Dolphins Tezzed

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Now that Vontaze Burfict has done it two years in a row, surfaced at the start of a regular-season game after nary a full-loaded practice, you may have to start calling him one of those legendary Bengals in the cult figure realm.

Burfict ended his three-game suspension in typical fashion Thursday night with a rambunctious, active night where he played all but 11 snaps in the 22-7 win over the Dolphins at Paul Brown Stadium and his teammates didn't think it was a coincidence his 2016 debut matched the strongest defensive effort of the season.

No red-zone appearances for the Dolphins. The Bengals prevented first downs on third down 12 out of 15 times, pitched seven three-and-outs, and in the final 54 minutes held Miami to 148 yards.

"It's amazing to see the plays he made there," said left end Carlos Dunlap, who put a mark in all but two defensive categories. "Those are football instinctive plays. Those are things you can't coach. He came off the couch and played like he's been with us the whole time. We're glad to have him because we've got him for the long haul now. We just need to get his wind back."

But defensive coordinator Paul Guenther did such a nice sleight of hand rotating his linebackers; you didn't know who got the bulk of it. When the dust settled, Burfict (36) outplayed them all with Vincent Rey (15), Rey Maualuga (23) and Karlos Dansby (22)having their snaps even out after playing heavily in the first three games.

"I think I was pretty good," Burfict said of his football shape. "I wasn't too winded. I had great help from my teammates calling out the plays because yelling at everybody can get you tired.  My linebackers helped get the call to the secondary and linebackers."

A.J. Green called this one a gut-check back after Sunday's game and it became one for the defense on the Dolphins' second offensive snap. After giving up two long TD bombs against Denver four days before, they gave up another shocking one when Dolphins wide receiver Kenny Stills got behind the secondary wide open on a blown coverage for a 74-yard TD pass that Miami briefly, 7-3, sent a 1-3 shudder through Bengaldom.

"I know the defense's ins and outs. I just want everyone accountable, even myself," Burfict said.  "I felt like we played a good game overall. I'm still mad about the touchdown because I felt like they shouldn't have scored on us. I think they had like 220 yards total and we were trying to keep them under 200 total."

If not for that screw-up, Miami doesn't score.  Safety George Iloka was the closest guy to Stills, but while he didn't reveal who screwed up, he revealed a lot. The national narrative may be the Bengals lost their cool in the Wild Card Game last year, but on this night they collected their wits and calmly stacked good play after good play.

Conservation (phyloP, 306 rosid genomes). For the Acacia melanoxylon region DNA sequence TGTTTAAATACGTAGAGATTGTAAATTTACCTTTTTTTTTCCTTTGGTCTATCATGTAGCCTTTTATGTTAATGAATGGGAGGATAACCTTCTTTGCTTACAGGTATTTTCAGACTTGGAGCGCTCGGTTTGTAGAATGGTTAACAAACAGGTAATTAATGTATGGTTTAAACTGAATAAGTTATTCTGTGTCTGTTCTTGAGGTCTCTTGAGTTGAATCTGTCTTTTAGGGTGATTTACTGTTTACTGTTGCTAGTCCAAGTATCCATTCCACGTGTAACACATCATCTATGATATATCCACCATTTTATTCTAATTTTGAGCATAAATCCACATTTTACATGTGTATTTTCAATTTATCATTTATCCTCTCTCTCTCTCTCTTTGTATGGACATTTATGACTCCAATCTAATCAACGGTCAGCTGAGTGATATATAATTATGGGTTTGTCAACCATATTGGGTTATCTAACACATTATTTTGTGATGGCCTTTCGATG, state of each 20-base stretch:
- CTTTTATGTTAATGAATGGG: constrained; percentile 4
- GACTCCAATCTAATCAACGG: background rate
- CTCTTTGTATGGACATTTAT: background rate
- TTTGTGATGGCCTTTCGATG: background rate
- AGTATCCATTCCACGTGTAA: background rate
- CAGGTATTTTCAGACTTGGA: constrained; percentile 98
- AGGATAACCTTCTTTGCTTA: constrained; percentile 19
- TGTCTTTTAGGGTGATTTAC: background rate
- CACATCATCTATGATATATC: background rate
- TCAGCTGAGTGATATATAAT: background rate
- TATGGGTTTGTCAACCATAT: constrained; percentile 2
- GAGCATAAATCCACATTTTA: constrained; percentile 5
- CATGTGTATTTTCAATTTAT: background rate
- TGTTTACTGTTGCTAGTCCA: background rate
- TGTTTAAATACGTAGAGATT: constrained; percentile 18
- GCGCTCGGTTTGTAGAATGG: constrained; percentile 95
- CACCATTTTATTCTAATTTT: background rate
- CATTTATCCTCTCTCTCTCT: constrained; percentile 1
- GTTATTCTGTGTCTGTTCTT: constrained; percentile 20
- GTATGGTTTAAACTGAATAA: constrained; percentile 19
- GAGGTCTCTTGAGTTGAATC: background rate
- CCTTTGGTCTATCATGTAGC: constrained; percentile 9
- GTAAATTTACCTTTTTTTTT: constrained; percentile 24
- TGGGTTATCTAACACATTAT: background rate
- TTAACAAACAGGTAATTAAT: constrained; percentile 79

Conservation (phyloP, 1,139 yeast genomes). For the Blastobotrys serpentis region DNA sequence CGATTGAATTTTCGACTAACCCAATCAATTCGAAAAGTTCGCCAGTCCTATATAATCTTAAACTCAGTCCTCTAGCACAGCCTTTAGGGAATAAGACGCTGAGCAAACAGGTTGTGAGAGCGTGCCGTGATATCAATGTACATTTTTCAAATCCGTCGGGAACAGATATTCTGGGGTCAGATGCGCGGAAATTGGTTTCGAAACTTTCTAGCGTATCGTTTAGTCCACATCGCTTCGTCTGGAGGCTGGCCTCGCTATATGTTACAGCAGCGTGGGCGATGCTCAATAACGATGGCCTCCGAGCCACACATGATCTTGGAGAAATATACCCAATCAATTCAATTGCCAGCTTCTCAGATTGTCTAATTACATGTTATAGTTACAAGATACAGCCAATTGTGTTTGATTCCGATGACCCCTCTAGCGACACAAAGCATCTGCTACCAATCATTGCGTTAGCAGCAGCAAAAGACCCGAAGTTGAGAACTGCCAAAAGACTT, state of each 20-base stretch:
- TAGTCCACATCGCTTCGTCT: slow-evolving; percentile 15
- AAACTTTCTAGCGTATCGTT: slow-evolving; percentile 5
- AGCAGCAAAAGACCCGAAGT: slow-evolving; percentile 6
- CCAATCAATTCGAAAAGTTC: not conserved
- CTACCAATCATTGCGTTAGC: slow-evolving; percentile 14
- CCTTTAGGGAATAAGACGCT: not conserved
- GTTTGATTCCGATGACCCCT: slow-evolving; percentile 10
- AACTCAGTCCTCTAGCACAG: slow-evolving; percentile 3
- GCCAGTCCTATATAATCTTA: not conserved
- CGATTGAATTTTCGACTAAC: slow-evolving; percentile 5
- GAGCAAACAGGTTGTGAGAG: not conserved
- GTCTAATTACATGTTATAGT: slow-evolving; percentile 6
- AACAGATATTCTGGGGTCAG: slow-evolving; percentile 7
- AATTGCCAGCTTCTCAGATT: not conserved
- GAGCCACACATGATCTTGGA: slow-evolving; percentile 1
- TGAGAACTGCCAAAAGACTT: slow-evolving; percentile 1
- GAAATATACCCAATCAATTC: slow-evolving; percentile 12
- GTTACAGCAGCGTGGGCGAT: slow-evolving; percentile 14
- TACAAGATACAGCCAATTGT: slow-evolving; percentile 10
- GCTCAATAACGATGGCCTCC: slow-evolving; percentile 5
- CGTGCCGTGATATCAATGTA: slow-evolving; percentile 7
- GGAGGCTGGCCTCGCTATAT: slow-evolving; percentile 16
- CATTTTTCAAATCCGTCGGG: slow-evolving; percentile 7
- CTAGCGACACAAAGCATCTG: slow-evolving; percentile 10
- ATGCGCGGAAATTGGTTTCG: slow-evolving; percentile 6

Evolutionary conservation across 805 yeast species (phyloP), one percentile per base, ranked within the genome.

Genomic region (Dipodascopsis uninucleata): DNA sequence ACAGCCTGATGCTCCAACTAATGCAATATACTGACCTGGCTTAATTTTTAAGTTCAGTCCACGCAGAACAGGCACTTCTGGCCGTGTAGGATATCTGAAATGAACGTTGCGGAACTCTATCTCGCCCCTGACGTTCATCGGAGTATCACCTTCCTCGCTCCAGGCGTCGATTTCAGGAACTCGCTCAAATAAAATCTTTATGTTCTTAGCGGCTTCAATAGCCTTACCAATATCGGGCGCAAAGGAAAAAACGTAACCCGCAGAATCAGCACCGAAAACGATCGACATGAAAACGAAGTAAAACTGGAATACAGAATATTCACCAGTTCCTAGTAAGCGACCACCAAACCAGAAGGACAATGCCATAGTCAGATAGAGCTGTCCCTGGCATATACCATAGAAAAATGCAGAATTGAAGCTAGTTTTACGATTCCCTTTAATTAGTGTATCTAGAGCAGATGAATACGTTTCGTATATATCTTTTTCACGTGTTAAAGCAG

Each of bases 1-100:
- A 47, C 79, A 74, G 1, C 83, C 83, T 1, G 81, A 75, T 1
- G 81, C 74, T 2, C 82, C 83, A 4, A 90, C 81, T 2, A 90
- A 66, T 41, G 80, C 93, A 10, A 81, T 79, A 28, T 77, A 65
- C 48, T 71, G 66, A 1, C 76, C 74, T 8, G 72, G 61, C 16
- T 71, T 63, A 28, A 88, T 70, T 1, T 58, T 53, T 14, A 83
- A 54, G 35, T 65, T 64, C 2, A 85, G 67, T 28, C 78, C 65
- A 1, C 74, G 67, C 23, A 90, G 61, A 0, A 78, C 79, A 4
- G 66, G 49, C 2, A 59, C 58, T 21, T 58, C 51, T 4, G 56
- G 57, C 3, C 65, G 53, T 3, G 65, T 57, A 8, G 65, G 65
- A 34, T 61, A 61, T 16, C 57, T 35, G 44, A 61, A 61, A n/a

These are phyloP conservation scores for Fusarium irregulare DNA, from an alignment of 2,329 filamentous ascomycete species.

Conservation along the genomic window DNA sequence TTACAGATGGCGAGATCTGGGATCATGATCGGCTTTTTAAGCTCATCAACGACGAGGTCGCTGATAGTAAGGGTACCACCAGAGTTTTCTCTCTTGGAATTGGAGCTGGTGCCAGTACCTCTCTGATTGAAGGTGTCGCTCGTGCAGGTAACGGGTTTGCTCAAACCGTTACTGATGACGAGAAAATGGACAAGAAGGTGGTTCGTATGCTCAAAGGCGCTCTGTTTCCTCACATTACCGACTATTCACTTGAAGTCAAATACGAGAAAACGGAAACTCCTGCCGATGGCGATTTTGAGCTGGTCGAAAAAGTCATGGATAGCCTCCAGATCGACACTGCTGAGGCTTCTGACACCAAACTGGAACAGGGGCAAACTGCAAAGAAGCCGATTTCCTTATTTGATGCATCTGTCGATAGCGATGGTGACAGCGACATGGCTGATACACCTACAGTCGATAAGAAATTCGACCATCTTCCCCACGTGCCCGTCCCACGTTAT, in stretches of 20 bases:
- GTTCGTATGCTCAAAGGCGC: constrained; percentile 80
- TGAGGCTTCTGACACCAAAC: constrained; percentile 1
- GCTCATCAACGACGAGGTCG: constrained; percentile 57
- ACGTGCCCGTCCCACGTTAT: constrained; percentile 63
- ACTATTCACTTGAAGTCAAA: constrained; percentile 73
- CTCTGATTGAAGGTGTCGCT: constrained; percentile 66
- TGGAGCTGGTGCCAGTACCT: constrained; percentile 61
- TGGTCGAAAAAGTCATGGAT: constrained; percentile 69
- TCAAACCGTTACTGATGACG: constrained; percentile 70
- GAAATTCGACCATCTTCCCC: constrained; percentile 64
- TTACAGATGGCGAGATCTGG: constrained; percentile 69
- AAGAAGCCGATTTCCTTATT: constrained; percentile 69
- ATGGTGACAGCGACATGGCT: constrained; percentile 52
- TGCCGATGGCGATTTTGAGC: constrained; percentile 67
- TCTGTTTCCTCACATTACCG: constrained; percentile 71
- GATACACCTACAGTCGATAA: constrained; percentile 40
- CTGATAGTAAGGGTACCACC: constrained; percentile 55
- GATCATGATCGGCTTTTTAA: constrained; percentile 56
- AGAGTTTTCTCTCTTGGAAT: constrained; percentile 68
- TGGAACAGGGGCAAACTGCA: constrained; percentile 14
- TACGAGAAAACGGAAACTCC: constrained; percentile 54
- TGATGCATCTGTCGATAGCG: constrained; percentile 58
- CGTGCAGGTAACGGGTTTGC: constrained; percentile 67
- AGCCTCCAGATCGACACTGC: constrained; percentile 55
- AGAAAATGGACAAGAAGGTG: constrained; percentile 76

"I pride myself on being disciplined. I don't let anyone get behind me," Iloka said. "No matter how it happens, I can't let it happen it's my job. I'm just glad after that play we talked and you saw the results how we re-focused and played.

"We've got a lot guys who have played here quite a bit we know the standard of defense we keep in the back end.  Keep the ball in front of us and make the plays when they come to us, don't force it … When we give up a first down or a touchdown, I get mad."

What impressed Dunlap is how they rebounded as a group, ending the first half with five straight three-and-outs.

"We didn't waver. We didn't flinch," Dunlap said. "Typically when stuff like that happens, you break down. Guys start pointing fingers. But we've got a veteran defense. We pulled together and we made sure we stopped that next series. It was explosive. We were trying to prove a point that it was a cheap, quick play, but you're not going to get us again."

A major reason is because the Dolphins revamped their offensive line and Pro Bowl defensive tackle Geno Atkins destroyed their No. 3 center and backup left guard with 1.5 sacks. Dunlap ran roughshod over the regular right tackle after he got benched in overtime last week and may get the nod again.

"We lick our chops," Dunlap said of the new players in there and the absence of center Mike Pouncey. "When you don't have your Pro Bowl center in there this is a difficult environment with our crowd and the way our defensive line plays."

Dunlap had two sacks, but his most important rush may have come on the series right after the Bengals took a 10-7 lead. When right end Michael Johnson went offside, that gave Miami a third-and-1 from the Dolphins 45. They called a bootleg, but Dunlap was all over it and made Tannehill unload it sooner than he wanted to. He threw it behind a receiver wide open for the first down and that was that.

"I felt I could have done more, but the coaches had a plan for me and switched me in and out with Vinny and Karlos and they did a good job of that," Burfict said. "At the end of the game, I started to feel my wind catching up, but every game I'll feel like I'll get better and better and get my legs up under me."

 The Bengals think their defense will follow suit.

Cincinnati Bengals take on the Miami Dolphins at Paul Brown Stadium in week 4 of the regular season 9/29/2016

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